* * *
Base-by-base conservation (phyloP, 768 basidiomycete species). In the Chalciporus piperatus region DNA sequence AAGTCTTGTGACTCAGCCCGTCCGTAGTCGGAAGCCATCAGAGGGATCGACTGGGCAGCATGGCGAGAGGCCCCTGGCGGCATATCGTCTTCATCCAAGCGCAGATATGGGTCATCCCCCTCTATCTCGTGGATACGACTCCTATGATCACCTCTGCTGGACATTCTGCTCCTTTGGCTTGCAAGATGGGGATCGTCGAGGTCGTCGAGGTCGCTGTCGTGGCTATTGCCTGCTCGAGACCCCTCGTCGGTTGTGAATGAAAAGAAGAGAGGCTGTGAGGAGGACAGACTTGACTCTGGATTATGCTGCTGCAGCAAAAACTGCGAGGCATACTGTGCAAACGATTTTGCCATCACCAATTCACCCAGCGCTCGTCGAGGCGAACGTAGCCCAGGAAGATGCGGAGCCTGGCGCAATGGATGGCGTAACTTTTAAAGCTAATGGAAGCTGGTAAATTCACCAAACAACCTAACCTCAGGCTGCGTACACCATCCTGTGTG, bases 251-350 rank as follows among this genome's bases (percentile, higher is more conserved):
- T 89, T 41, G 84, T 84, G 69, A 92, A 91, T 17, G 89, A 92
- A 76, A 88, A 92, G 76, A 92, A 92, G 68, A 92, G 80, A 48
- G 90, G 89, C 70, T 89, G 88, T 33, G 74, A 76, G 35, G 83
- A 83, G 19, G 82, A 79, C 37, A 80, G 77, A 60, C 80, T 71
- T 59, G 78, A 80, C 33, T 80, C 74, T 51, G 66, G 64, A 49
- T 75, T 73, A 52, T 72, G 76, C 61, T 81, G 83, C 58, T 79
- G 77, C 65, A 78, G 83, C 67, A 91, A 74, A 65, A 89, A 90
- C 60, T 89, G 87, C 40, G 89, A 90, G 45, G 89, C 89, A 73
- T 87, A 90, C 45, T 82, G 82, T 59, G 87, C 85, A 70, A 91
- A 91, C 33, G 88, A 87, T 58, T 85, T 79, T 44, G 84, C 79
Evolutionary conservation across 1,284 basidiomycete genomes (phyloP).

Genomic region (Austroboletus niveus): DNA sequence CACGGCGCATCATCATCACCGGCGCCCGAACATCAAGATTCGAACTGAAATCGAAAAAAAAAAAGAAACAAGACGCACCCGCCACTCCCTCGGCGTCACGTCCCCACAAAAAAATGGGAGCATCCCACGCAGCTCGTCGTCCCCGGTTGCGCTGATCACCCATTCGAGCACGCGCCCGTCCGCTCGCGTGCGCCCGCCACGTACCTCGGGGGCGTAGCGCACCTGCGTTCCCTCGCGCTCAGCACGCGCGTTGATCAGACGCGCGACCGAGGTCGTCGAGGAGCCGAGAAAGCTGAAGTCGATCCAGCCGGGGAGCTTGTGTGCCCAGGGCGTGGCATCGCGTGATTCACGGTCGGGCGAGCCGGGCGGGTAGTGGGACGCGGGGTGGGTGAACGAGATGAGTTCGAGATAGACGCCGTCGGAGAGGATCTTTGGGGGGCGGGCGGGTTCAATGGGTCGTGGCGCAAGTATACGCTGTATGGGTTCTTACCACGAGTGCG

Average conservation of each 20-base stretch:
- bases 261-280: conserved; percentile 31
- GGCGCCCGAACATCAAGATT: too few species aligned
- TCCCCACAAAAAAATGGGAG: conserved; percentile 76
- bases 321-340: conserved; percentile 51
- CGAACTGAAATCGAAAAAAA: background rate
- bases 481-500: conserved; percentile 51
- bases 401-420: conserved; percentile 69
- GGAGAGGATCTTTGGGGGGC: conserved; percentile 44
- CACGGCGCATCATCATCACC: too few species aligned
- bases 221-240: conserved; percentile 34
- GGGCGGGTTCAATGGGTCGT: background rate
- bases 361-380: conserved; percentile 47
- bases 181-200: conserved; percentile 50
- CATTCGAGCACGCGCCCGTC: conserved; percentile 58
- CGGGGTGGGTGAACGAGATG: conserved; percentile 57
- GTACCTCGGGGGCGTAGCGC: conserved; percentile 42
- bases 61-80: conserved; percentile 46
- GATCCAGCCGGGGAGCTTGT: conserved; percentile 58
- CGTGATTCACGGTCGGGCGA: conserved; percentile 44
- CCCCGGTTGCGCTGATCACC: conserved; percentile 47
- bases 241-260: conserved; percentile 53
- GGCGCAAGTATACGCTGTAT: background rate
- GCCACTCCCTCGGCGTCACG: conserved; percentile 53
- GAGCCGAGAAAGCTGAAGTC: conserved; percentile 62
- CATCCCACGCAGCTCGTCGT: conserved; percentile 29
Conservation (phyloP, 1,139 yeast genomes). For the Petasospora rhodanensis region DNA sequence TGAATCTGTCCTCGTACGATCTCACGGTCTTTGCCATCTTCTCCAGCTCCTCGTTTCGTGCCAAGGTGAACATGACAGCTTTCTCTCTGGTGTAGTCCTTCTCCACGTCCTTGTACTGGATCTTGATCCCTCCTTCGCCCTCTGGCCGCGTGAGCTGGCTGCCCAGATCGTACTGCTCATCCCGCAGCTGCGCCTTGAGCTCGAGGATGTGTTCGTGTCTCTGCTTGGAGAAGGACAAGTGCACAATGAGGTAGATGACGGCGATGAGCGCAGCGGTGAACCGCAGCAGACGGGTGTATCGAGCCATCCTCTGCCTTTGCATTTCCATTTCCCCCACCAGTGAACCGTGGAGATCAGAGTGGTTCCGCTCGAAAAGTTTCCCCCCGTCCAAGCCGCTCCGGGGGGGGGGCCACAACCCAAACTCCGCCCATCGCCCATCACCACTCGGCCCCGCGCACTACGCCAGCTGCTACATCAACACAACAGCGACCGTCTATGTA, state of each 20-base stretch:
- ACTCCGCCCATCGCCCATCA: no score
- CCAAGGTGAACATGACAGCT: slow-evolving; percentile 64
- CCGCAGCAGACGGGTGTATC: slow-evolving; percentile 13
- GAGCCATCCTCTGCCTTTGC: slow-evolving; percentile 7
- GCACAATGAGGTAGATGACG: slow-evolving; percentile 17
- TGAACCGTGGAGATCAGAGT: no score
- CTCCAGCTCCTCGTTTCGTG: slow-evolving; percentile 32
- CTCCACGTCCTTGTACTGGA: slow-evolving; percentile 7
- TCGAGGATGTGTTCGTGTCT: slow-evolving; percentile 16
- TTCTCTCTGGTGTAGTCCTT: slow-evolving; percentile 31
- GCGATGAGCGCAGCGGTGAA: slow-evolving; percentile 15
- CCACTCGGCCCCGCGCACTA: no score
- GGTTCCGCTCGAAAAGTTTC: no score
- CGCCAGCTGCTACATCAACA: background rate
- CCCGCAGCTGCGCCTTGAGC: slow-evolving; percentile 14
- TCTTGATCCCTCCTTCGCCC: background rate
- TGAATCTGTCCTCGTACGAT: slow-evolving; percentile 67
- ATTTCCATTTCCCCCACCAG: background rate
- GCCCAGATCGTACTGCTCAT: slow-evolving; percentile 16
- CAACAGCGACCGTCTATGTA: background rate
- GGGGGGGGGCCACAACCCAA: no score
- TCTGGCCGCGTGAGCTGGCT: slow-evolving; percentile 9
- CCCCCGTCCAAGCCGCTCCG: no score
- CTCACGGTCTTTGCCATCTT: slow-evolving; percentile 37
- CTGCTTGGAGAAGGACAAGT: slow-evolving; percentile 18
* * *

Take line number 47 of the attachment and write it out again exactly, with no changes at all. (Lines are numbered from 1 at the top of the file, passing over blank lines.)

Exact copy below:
- CTCCAGCTCCTCGTTTCGTG: slow-evolving; percentile 32